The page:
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figuring the proper delay

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SpartaChris

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Is there a way to figure out what the optimal delay prior to ejection is? I ask because everytime I fly something, I seem to either be too short or too long, yet I see some people with that perfect deployment.

Thanks guys,

-Chris
 

shreadvector

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http://www.wrasp.com/

Use the easy and simple simulation program OR you can simply use the motor tables provided by manufacturers - they list "recommended maximum lift-off weight". If you exceed the max lift-off weight you will have a motor with a delay that is way too long (and it may hit the ground or shred the recovery system after deploying while heading back downward at high speed). If you are way under the max weight it may eject while heading upward. If you are just below the max weight for that delay time and still not below the max weight for the next shorter delay time it should be OK.

Things that will screw the above info up:
WIND - will make models arc over sooner and they will need shorter delay times.
DRAG - If the rocket is FAT or has lots of 'stuff' hanging out into the airstream it will have more drag and need a shorter delay. If it is super narrow and sleek it may need a longer delay.

Eaxmples: Estes Wizard can use a C6-7 in no wind and pointed straight up. If aimed at an angle or in wind use the C6-5.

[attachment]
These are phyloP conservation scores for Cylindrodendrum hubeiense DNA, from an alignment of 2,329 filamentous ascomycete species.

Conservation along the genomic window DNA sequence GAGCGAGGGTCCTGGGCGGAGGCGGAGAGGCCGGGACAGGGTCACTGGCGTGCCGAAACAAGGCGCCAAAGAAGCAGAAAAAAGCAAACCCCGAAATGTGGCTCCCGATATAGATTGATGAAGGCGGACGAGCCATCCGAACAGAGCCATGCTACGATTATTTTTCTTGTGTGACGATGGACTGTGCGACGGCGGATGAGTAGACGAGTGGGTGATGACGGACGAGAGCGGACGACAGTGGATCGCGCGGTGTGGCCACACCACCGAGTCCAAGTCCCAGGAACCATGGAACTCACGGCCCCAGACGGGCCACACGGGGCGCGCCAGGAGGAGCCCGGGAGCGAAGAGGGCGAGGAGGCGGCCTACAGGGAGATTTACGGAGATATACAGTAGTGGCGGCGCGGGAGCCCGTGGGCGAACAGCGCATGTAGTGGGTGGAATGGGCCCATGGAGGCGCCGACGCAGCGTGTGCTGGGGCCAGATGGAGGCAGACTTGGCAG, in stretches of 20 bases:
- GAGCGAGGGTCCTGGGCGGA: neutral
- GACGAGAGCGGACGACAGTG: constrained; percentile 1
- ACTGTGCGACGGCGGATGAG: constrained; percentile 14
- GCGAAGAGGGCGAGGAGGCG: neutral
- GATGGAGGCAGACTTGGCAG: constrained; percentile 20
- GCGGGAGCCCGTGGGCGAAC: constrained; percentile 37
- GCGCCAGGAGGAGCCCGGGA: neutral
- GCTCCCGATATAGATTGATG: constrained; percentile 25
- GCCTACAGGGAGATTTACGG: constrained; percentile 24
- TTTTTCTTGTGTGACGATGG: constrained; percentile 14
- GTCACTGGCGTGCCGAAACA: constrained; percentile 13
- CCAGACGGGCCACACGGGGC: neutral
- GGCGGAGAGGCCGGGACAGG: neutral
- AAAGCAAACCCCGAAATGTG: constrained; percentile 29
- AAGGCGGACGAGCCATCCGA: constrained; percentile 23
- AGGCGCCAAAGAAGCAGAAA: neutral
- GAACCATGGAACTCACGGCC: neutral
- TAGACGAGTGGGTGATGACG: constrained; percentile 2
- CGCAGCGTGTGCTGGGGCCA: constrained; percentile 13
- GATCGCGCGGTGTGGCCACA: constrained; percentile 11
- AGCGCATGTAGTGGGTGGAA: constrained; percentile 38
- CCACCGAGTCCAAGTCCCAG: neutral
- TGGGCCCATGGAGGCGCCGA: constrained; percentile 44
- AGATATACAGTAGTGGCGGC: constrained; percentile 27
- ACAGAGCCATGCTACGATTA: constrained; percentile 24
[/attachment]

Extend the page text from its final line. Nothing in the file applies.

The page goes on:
Estes Big Bertha uses a C6-5 in no wind and pointed straight up. In wind or at an angle use a C6-3. If carrying a parasite glider on the side use a C6-3.
 

DynaSoar

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Originally posted by SpartaChris
Is there a way to figure out what the optimal delay prior to ejection is? I ask because everytime I fly something, I seem to either be too short or too long, yet I see some people with that perfect deployment.

Thanks guys,

-Chris
http://ghiz.org/cgi-bin/rsim/rsim_form_ghiz.pl

It's the update of one of the flight profile simulators on EMRR. Put in your diameter and weight, and it'll tell you the coasting time to apogee. You then pick the closest delay.

It'll also tell you a bunch of other stuff and let you do "what if" comparisons.

The results are quite close to the results I've gotten from Rocksim and Spacecad, and you don't have to go through the entire design model construction process (Spacecad does have an equivalent shortcut calculator in it).

Unfortunately it doesn't have all currently certified engines in it (frinstance no Estes E9).

And you do need your correct weight, or if a kit, use the manufacturer's weight. This is one thing I've found both Rocksim and Spacecad to be off in.
 

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